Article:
Nind Nature Reserve facts for kids
Nind Nature Reserve is a 3.75-hectare (9.3-acre) nature reserve in Gloucestershire.
The site is managed by the Gloucestershire Wildlife Trust and is leased from the landowners. It is a former trout farm.
The site and adjacent areas are designated as a Key Wildlife Site (KWS). These are the Nind Trout farm (2.7-hectare (6.7-acre)), an area of adjacent wet woodland (1.2-hectare (3.0-acre)) and a stretch of Ozleworth Brook ( to ). The reserve forms part of the Berkeley Vale Water Vole Recovery Project’s habitat enhancement scheme.
Location and habitat
The nature reserve is at Nind, near Kingswood, Wotton-under-Edge. None of the trout ponds remained; only the back channels were in existence. The site is now managed as a water vole reserve. These creatures are seen and heard in the water channels. It was formally opened in July 2010.
Legal protection and threats
Water voles are fully protected under Section 9 of the Wildlife and Countryside Act 1981 (as amended). This legal protection means that due care must be paid to the presence of water voles.
The Berkeley Vale Project report indicates the main reasons for the decline in water vole populations. These are given as loss of habitat, isolation of populations, predation by an introduced species (American mink), inappropriate river management, draining of wetlands, building development and intensification in agricultural practices. Appendix E of the report summarises the work done on surveying, mink control and habitat restoration and creation schemes.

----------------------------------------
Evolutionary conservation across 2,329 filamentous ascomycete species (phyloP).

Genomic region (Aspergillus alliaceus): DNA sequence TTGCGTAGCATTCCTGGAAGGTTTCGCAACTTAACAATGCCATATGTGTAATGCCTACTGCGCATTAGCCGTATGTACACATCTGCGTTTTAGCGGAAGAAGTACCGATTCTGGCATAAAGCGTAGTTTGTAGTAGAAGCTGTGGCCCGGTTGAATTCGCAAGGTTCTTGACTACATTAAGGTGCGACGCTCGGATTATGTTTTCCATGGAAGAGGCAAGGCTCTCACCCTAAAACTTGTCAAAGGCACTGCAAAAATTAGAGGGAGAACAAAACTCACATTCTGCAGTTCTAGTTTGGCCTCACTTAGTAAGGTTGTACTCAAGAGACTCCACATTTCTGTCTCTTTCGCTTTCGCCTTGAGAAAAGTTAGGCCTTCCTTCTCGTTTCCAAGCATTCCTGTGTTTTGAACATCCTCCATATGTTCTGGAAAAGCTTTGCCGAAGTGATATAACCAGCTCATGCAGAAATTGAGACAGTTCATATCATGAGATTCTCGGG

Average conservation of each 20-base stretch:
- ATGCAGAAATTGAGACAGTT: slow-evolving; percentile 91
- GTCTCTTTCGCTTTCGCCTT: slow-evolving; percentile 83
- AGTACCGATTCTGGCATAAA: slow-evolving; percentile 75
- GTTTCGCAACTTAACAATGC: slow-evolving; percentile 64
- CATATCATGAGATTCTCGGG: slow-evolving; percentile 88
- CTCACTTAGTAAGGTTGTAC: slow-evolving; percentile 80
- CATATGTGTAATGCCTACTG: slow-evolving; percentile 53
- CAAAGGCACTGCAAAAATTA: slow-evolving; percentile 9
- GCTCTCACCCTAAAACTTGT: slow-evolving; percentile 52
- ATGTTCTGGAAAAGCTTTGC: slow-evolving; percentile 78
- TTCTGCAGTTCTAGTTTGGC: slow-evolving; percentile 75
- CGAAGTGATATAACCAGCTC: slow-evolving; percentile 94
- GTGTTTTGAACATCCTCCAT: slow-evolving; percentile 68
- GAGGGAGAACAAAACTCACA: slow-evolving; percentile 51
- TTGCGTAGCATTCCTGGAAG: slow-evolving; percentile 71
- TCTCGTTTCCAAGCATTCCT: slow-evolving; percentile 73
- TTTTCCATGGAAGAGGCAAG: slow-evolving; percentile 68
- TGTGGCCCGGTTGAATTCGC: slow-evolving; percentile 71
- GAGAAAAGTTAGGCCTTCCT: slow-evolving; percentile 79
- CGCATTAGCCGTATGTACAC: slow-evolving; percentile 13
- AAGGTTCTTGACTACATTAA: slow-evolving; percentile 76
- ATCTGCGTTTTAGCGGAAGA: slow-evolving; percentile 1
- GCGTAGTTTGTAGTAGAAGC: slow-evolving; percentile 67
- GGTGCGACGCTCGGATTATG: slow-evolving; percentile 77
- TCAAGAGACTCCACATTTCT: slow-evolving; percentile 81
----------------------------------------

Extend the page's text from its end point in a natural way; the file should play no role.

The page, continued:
The site was assessed as having unstable water levels. The remaining channels of the old farm were 'leaky'. This resulted in water levels dropping significantly in dry periods. The site was overgrown with alder and there was encroaching scrub. A healthy population of water voles had been identified downstream in the Ozleworth Brook, but the farm area did not provide connectivity. Risks were also identified in respect of predation by mink and colonisation by rats.
Restoration work has included stabilising the water levels by replacing the degraded impoundment structures. Some 80-90% of the alder growth has been cutback. Fencing for livestock has been installed downstream to help to provide connectivity with the nearest water vole population.
Volunteers have assisted in the work to restore this site and there is an ongoing monitoring programme for the full catchment area.
- Field, J, Dixon G (illustrations), Doe J et al. (photography), 2009, 'Managing land for water voles', Gloucestershire Wildlife Trust
- ‘Nature Reserve Guide – discover the wild Gloucestershire on your doorstep’ - 50th Anniversary, January 2011, Gloucestershire Wildlife Trust
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